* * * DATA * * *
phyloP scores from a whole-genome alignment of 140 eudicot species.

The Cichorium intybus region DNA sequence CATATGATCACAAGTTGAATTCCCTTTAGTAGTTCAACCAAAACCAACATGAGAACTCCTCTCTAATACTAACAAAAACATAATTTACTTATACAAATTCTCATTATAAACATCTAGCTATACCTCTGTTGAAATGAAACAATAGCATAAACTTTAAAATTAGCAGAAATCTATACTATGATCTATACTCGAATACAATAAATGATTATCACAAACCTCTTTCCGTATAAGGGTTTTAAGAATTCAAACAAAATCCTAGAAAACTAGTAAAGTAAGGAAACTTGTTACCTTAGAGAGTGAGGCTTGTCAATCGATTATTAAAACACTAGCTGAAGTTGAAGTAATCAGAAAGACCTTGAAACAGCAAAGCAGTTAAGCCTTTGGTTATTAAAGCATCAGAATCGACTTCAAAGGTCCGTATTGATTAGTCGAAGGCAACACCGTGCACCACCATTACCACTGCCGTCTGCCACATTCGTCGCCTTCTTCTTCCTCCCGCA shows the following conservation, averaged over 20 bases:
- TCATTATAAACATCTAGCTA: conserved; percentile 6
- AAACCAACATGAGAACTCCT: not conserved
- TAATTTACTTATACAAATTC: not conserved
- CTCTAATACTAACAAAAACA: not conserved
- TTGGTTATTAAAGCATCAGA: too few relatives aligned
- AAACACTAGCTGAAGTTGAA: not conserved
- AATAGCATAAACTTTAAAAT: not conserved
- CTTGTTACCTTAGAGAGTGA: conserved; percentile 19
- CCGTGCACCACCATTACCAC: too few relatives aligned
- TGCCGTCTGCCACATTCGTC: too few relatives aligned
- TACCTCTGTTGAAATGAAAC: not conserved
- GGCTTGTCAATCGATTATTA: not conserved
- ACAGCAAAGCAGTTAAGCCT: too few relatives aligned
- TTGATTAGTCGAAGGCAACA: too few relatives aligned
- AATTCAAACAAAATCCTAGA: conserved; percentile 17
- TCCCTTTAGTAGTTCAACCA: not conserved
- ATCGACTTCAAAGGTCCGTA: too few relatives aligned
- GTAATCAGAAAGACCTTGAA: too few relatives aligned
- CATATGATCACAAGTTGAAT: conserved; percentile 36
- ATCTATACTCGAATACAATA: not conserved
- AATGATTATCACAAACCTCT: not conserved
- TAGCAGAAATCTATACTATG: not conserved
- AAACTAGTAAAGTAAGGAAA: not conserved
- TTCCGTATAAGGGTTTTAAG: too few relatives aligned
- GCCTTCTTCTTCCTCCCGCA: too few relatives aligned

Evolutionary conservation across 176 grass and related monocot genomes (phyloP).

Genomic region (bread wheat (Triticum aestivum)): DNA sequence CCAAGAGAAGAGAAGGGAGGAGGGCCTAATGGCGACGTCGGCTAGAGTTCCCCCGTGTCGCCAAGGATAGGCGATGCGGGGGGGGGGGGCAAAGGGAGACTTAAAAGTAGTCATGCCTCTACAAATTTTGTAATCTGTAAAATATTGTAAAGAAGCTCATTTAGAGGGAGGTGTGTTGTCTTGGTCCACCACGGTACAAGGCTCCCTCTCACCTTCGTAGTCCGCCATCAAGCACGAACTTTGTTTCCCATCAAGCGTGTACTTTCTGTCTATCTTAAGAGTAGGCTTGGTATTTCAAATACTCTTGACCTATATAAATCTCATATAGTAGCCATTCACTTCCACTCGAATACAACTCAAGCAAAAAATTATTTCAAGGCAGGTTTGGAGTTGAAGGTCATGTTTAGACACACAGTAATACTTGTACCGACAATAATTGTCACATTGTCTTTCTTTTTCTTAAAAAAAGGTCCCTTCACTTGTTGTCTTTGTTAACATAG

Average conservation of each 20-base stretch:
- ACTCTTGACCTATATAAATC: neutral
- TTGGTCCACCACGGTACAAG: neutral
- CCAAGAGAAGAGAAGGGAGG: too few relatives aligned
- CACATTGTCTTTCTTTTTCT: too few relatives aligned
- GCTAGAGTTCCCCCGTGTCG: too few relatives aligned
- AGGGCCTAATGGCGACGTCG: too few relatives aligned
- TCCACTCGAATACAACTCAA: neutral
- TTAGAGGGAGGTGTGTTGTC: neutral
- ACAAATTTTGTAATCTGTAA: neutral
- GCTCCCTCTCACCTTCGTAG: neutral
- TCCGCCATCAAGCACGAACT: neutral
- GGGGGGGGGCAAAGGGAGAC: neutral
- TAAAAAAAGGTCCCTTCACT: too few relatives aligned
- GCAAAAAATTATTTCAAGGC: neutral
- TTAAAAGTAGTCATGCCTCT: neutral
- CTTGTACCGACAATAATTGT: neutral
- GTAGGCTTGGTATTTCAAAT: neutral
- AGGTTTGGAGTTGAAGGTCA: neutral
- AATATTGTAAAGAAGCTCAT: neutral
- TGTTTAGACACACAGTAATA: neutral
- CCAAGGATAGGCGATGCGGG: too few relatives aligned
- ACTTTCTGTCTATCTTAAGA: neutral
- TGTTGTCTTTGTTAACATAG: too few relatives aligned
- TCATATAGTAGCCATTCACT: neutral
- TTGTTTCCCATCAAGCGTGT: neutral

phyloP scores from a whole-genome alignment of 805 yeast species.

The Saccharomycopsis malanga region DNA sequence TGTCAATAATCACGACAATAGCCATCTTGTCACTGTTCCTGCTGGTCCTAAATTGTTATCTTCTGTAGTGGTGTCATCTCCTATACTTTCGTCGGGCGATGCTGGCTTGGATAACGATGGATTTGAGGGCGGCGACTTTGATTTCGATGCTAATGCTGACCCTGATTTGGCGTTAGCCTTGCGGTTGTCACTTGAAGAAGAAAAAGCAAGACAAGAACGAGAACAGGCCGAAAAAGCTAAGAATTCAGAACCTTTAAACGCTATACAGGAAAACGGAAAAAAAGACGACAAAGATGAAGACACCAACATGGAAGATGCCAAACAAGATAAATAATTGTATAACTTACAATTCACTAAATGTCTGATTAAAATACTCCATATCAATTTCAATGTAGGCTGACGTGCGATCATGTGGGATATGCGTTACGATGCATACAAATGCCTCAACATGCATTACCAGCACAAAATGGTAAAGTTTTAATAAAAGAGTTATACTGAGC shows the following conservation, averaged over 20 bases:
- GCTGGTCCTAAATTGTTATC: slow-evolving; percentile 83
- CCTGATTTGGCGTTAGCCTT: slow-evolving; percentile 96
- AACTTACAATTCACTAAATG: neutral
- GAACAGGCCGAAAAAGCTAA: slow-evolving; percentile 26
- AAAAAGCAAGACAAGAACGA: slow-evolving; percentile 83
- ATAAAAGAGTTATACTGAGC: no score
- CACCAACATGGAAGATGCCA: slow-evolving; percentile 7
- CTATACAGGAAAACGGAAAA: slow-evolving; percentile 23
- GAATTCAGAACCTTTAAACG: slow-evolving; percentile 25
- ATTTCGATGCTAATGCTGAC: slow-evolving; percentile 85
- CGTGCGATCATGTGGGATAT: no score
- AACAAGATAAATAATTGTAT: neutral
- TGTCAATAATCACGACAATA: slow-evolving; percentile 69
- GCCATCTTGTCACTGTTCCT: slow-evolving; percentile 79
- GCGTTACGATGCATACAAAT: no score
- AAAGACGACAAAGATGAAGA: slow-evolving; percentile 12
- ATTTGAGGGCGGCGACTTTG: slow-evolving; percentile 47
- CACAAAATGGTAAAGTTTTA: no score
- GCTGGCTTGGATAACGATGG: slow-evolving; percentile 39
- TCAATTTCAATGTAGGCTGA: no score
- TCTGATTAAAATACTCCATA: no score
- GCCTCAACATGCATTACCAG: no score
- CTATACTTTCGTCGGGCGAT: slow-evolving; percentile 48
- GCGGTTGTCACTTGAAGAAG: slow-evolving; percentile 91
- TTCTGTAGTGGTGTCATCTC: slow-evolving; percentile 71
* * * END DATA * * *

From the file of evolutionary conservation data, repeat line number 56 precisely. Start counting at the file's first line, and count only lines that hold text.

phyloP scores from a whole-genome alignment of 805 yeast species.